The above evident pieces show that record keepers are expected to not only help records and information go on the aforementioned journey, but make informed decisions based upon established sets of ‘ethics, values, and foundational principles’ at local and organizational levels. This could include recordkeeping actions (preservation, conservation, restoration, disposition), prevention-based actions (usage policies, strategic plans, disaster plans, storage plans, standards), and referential-based actions (records organization, digitization, accessibility plans). The record keeper has a growing list of responsibilities, but it is to take the organizational, legal, social, and historical implications of recordkeeping to new, positive heights.
The expectation on the record keeper, then, is to become adaptable in order to become applicable. My intention of applying this competency is already coming to fruition, as my internship with the National Archives at Philadelphia has already forced me to take a look at what I was doing as a record keeper and what I will be doing as a record keeper. On one hand, as an archivist, I need to know conservation basics of fragile, significant records for them to be continued to be used physically, but on the other, as a records manager who was also a record creator for the organizational running of the National Archives at Philadelphia, I need to determine what records are significant records. I cannot do either without being mindful of the timeless ethics, values, and principles that are there to guide record keepers into choosing the correct path when faced with the universal task of making decisions. As Margaret Hedstrom predicted, the record keeper will have to “learn how to apply more advanced automated techniques” (1993, 425), and that automation enables the record keeper to better and faster apply their responsibilities, continuously highlighting the shared responsibilities of archival, records, and information professionals and providing the results that are well-kept records.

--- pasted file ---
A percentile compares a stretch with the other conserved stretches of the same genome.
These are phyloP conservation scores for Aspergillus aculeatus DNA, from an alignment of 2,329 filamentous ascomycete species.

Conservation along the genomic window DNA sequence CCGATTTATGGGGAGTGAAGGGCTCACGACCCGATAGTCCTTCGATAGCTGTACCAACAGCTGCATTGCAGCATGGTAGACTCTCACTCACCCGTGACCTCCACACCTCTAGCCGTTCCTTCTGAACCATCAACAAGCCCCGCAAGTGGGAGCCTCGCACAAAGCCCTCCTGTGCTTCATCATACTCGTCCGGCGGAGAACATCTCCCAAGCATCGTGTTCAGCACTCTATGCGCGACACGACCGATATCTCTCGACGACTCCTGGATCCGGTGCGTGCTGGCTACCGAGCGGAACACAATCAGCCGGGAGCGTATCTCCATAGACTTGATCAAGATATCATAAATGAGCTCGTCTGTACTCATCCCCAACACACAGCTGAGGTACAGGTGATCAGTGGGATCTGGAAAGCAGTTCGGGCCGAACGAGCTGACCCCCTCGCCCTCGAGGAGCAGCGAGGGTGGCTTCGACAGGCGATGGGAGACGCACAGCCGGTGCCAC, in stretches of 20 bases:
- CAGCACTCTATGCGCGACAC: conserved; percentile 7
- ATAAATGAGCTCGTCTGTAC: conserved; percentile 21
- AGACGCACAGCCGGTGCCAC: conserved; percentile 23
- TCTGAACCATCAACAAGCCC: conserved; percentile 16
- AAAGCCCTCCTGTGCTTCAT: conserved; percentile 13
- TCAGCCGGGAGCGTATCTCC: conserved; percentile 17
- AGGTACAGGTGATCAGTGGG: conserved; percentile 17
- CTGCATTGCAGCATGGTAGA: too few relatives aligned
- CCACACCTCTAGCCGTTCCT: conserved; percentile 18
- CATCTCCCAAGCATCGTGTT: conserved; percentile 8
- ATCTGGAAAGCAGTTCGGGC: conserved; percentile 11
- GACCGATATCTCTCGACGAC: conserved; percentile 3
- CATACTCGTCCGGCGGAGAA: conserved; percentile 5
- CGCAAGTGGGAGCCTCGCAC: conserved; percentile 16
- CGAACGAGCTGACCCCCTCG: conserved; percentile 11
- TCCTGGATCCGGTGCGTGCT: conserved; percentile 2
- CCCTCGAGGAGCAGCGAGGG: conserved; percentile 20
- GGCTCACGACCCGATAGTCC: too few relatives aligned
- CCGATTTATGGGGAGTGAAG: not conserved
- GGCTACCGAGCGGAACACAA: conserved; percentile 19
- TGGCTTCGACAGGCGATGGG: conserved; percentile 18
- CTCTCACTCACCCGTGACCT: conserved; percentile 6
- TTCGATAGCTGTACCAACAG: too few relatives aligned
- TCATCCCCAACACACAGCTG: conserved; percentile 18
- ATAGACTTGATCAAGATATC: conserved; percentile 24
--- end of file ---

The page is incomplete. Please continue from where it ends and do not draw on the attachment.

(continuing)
ARMA International. (2014). Generally Accepted Recordkeeping Principles. Retrieved from http://www.arma.org/r2/generally-accepted-br-recordkeeping-principles
Hedstrom, M. (1993). Teaching archivists about electronic records and automated techniques: A needs assessment. American Archivists, 56(2), 424-433.